But while Paul Bucherer and his Afghan colleagues had managed to negotiate around the Taliban hard-liners, they hadn’t counted on the UNESCO hard-liners. And UNESCO refused to authorize the shipments. Various explanations were offered, but the objection came down to the 1970 UNESCO Agreement on the Illicit Traffic of Cultural Objects, and its strictures against involving moving objects from their country of origin. Indeed, at a UNESCO meeting that winter, experts in Central Asian antiquities actually denounced Dr. Bucherer for trying to destroy Afghan culture.3
People I know who have visited the National Museum in Kabul recount what the staff members there have told them. Museum workers were ordered to open drawers of antiquities by Taliban inspectors, in the wake of Mullah Omar’s February 2001 edict against pre-Islamic art. Here were drawers of extraordinary Bactrian artifacts and Ghandara heads and figurines. My friends recall the dead look in a curator’s eyes as he described how the Taliban inspectors responded to these extraordinary artifacts by taking out mallets and pulverizing them in front of him.
Would the ideologues of cultural nativism, those experts who insist that archaeological artifacts are meaningless outside their land of origin, find solace in the fact that these works were destroyed by Afghan hands, on Afghan soil?
Only in March 2001, after the notorious demolition of the Bamiyan Buddahs, did UNESCO officials relent. Fortunately, Afghan curators, with nobody to turn to, took it on themselves to hide some of the most valuable archaeological finds.4 These curators, including Omara Khan Massoudi, who is now director of the National Museum, did heroic work, and, today, UNESCO is helping with the restoration of damaged art. The problem in Afghanistan under the Taliban wasn’t so much the behavior of UNESCO bureaucrats as the conception of their task imposed upon them by the community of nations. The threat comes from the idea that even endangered art—endangered by a state whose government threatens it precisely because they don’t think it is a proper part of their own heritage—nevertheless properly belongs in the state whose cultural patrimony it is.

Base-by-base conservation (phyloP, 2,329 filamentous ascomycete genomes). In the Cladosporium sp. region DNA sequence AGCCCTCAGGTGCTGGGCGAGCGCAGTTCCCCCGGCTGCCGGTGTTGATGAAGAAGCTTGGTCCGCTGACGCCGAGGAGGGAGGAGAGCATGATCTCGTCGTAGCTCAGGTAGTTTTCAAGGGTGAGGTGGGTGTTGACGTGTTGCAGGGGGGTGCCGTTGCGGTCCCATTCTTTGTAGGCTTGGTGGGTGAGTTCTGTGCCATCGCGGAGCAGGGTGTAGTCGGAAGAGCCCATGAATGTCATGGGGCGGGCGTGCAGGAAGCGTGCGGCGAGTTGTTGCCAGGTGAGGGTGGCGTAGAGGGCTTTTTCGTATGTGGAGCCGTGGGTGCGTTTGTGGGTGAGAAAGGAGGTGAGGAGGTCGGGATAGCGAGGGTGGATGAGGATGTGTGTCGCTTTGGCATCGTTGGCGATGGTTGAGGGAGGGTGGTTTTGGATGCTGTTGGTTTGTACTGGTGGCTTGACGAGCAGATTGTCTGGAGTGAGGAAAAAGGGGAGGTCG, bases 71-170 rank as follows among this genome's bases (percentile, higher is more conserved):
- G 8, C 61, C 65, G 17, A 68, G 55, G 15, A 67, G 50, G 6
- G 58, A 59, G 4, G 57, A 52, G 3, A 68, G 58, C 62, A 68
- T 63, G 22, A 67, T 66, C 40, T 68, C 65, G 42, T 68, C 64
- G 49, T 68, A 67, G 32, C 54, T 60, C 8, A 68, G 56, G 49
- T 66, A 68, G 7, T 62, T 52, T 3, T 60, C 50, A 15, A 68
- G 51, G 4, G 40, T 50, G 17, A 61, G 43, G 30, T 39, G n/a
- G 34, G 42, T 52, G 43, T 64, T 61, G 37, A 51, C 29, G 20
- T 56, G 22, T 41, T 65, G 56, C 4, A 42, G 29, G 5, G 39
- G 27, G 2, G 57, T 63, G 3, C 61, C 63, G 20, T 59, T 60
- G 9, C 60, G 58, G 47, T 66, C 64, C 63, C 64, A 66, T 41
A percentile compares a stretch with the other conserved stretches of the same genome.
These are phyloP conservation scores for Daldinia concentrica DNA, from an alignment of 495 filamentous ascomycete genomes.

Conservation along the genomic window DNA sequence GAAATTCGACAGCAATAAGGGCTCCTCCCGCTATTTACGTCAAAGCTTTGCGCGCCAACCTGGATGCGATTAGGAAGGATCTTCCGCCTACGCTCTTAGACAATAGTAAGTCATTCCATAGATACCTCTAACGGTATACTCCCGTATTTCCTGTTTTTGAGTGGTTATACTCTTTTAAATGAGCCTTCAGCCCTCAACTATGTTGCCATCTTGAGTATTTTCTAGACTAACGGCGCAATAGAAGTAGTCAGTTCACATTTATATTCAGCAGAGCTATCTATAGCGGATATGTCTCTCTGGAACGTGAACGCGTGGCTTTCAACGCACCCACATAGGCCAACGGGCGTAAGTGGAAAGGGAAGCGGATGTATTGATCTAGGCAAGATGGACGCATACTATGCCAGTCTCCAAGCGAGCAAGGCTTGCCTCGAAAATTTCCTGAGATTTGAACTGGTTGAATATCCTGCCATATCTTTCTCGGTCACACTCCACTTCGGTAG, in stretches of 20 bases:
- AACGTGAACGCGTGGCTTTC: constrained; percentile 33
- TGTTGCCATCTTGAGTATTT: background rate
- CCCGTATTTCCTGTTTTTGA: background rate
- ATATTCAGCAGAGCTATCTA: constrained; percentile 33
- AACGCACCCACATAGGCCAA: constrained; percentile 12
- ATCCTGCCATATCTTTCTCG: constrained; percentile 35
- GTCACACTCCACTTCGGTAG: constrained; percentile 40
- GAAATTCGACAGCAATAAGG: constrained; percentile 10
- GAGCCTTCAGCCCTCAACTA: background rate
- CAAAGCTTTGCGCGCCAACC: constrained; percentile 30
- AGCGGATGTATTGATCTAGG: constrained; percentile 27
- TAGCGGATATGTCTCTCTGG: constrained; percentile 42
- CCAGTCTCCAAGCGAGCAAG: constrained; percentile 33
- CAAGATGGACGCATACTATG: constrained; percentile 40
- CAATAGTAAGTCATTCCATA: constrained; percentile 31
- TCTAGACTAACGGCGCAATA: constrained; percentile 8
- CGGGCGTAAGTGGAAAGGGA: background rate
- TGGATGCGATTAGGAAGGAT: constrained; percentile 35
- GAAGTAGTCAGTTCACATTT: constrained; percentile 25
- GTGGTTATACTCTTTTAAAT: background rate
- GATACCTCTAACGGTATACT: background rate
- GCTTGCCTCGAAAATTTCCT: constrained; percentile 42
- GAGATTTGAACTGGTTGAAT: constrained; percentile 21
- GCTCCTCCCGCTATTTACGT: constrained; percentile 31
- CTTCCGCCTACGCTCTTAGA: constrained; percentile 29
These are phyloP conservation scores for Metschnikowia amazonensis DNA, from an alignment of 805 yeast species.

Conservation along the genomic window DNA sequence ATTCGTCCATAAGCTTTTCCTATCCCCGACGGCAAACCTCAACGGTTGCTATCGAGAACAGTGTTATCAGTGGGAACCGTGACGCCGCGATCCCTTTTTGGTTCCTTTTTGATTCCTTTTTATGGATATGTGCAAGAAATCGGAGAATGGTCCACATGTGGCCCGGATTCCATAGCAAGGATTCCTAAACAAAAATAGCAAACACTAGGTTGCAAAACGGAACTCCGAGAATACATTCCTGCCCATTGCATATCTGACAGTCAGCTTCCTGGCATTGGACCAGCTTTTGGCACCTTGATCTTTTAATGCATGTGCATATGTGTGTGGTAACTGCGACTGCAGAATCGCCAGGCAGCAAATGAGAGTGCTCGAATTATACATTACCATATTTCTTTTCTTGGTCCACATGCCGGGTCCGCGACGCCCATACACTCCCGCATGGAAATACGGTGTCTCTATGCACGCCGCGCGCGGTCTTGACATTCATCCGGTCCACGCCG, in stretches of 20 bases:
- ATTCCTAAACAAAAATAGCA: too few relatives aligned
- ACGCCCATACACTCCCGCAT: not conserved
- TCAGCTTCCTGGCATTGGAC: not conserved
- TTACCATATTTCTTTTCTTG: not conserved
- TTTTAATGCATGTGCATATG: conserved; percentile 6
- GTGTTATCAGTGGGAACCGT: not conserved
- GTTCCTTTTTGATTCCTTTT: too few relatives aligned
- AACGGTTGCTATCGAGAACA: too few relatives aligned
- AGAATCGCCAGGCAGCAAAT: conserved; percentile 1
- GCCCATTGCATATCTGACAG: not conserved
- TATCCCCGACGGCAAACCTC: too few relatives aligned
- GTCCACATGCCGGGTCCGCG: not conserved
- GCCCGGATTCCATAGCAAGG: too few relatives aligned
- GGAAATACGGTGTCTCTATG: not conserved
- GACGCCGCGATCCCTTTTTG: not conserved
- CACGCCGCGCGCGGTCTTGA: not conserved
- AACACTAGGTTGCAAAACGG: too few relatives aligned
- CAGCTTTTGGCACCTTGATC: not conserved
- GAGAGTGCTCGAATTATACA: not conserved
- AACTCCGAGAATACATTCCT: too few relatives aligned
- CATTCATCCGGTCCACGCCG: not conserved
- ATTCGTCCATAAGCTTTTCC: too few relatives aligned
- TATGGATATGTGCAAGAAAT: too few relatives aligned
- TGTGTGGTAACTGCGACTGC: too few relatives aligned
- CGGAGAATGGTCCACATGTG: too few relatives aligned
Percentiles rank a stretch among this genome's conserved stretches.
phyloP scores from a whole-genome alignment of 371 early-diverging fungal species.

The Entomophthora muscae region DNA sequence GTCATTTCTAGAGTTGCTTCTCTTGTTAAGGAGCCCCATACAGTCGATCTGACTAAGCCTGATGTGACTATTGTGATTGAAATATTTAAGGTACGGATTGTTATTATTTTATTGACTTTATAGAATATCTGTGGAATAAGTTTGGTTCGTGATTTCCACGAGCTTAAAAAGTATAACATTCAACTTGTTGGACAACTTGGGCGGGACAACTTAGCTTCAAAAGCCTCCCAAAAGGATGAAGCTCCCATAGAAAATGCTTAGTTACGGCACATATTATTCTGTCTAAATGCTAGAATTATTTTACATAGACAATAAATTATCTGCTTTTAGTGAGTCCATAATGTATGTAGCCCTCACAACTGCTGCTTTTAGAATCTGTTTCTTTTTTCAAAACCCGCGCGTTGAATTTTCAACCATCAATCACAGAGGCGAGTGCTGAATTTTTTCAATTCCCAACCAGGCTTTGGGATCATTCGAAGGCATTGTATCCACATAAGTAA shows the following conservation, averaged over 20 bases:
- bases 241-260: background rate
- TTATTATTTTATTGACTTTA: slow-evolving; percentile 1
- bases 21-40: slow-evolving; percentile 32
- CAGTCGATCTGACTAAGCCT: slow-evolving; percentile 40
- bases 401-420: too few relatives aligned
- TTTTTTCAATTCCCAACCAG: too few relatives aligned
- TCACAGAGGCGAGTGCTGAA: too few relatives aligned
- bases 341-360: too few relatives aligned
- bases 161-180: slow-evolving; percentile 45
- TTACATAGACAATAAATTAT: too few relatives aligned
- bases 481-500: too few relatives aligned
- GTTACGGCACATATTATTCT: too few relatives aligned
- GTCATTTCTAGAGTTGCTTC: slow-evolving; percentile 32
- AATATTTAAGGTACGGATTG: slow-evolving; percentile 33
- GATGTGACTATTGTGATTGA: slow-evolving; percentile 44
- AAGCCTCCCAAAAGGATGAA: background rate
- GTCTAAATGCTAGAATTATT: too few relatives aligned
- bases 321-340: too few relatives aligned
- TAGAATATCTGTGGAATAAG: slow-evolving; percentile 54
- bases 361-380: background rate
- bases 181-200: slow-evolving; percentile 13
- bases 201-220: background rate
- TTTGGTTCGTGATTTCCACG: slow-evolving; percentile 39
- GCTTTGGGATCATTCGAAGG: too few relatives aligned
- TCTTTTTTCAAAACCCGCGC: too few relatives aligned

This is the ideology of the system to which the United States committed itself with the Senate’s ratification in 1972 of the UNESCO Convention on the Means of Prohibiting and Preventing the Illicit Import, Export and Transfer of Ownership of Cultural Property. (Characteristically, perhaps, it took another decade for this decision to turn into an actual act of Congress.) UNESCO, like all UN bodies, is the creature of the system of nations; while it speaks of World Heritage Sites, it is nevertheless bound to conceive them as ultimately at the disposal of nations. Because what it unites are nations, not human beings, it is impotent when what humanity needs is not what some state has decided to do. We will do well to recognize that iconoclasm is as much an expression of nationalism as idolatry: the human community needs to find ways to protect our common heritage from the iconoclasts, even when they are the masters of nations.
When we’re trying to interpret the concept of cultural property, we ignore at our peril what lawyers, at least, know: property is an institution, created largely by laws, which are best designed by thinking about how they can serve the human interests of those whose behavior they govern. If the laws are international laws, then they govern everyone. And the human interests in question are the interests of all of humankind. However self-serving it may seem, the British Museum’s claim to be a repository of the heritage not of Britain but of the world strikes me as exactly right. Part of the obligation, though, is to make those collections more widely available not just in London but elsewhere, through traveling collections, through publications, and through the World Wide Web.